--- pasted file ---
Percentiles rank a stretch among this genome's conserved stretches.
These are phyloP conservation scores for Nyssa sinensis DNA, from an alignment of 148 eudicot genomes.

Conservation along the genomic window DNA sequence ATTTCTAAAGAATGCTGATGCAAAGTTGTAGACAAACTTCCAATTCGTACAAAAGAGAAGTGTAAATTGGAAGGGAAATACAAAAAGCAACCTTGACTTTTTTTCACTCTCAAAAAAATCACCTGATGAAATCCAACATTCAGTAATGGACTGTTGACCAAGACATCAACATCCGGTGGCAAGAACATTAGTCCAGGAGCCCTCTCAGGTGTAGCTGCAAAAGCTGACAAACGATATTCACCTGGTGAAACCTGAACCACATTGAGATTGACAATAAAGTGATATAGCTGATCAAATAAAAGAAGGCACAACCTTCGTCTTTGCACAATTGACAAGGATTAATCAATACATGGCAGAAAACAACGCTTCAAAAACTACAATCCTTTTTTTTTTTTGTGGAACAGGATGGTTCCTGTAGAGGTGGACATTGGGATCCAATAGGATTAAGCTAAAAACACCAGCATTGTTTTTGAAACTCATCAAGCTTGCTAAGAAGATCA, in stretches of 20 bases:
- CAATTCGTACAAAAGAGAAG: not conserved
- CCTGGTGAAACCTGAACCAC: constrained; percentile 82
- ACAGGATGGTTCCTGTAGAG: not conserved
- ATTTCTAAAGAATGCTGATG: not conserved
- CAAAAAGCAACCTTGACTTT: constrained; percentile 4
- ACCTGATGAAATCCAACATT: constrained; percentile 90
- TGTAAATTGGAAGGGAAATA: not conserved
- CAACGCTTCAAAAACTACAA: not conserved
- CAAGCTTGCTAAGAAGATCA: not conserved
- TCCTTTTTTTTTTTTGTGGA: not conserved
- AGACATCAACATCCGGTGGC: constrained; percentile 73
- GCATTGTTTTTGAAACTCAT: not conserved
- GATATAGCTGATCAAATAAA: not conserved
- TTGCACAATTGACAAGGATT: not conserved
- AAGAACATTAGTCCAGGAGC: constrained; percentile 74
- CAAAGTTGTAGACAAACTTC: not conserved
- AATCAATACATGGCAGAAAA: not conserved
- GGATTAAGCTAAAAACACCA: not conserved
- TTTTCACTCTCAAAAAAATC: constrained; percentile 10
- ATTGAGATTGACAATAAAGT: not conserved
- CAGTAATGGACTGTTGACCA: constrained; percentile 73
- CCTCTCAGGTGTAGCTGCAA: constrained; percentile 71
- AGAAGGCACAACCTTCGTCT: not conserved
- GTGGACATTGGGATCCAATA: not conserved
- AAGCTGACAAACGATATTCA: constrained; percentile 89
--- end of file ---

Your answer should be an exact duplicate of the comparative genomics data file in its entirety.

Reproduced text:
Percentiles rank a stretch among this genome's conserved stretches.
These are phyloP conservation scores for Nyssa sinensis DNA, from an alignment of 148 eudicot genomes.

Conservation along the genomic window DNA sequence ATTTCTAAAGAATGCTGATGCAAAGTTGTAGACAAACTTCCAATTCGTACAAAAGAGAAGTGTAAATTGGAAGGGAAATACAAAAAGCAACCTTGACTTTTTTTCACTCTCAAAAAAATCACCTGATGAAATCCAACATTCAGTAATGGACTGTTGACCAAGACATCAACATCCGGTGGCAAGAACATTAGTCCAGGAGCCCTCTCAGGTGTAGCTGCAAAAGCTGACAAACGATATTCACCTGGTGAAACCTGAACCACATTGAGATTGACAATAAAGTGATATAGCTGATCAAATAAAAGAAGGCACAACCTTCGTCTTTGCACAATTGACAAGGATTAATCAATACATGGCAGAAAACAACGCTTCAAAAACTACAATCCTTTTTTTTTTTTGTGGAACAGGATGGTTCCTGTAGAGGTGGACATTGGGATCCAATAGGATTAAGCTAAAAACACCAGCATTGTTTTTGAAACTCATCAAGCTTGCTAAGAAGATCA, in stretches of 20 bases:
- CAATTCGTACAAAAGAGAAG: not conserved
- CCTGGTGAAACCTGAACCAC: constrained; percentile 82
- ACAGGATGGTTCCTGTAGAG: not conserved
- ATTTCTAAAGAATGCTGATG: not conserved
- CAAAAAGCAACCTTGACTTT: constrained; percentile 4
- ACCTGATGAAATCCAACATT: constrained; percentile 90
- TGTAAATTGGAAGGGAAATA: not conserved
- CAACGCTTCAAAAACTACAA: not conserved
- CAAGCTTGCTAAGAAGATCA: not conserved
- TCCTTTTTTTTTTTTGTGGA: not conserved
- AGACATCAACATCCGGTGGC: constrained; percentile 73
- GCATTGTTTTTGAAACTCAT: not conserved
- GATATAGCTGATCAAATAAA: not conserved
- TTGCACAATTGACAAGGATT: not conserved
- AAGAACATTAGTCCAGGAGC: constrained; percentile 74
- CAAAGTTGTAGACAAACTTC: not conserved
- AATCAATACATGGCAGAAAA: not conserved
- GGATTAAGCTAAAAACACCA: not conserved
- TTTTCACTCTCAAAAAAATC: constrained; percentile 10
- ATTGAGATTGACAATAAAGT: not conserved
- CAGTAATGGACTGTTGACCA: constrained; percentile 73
- CCTCTCAGGTGTAGCTGCAA: constrained; percentile 71
- AGAAGGCACAACCTTCGTCT: not conserved
- GTGGACATTGGGATCCAATA: not conserved
- AAGCTGACAAACGATATTCA: constrained; percentile 89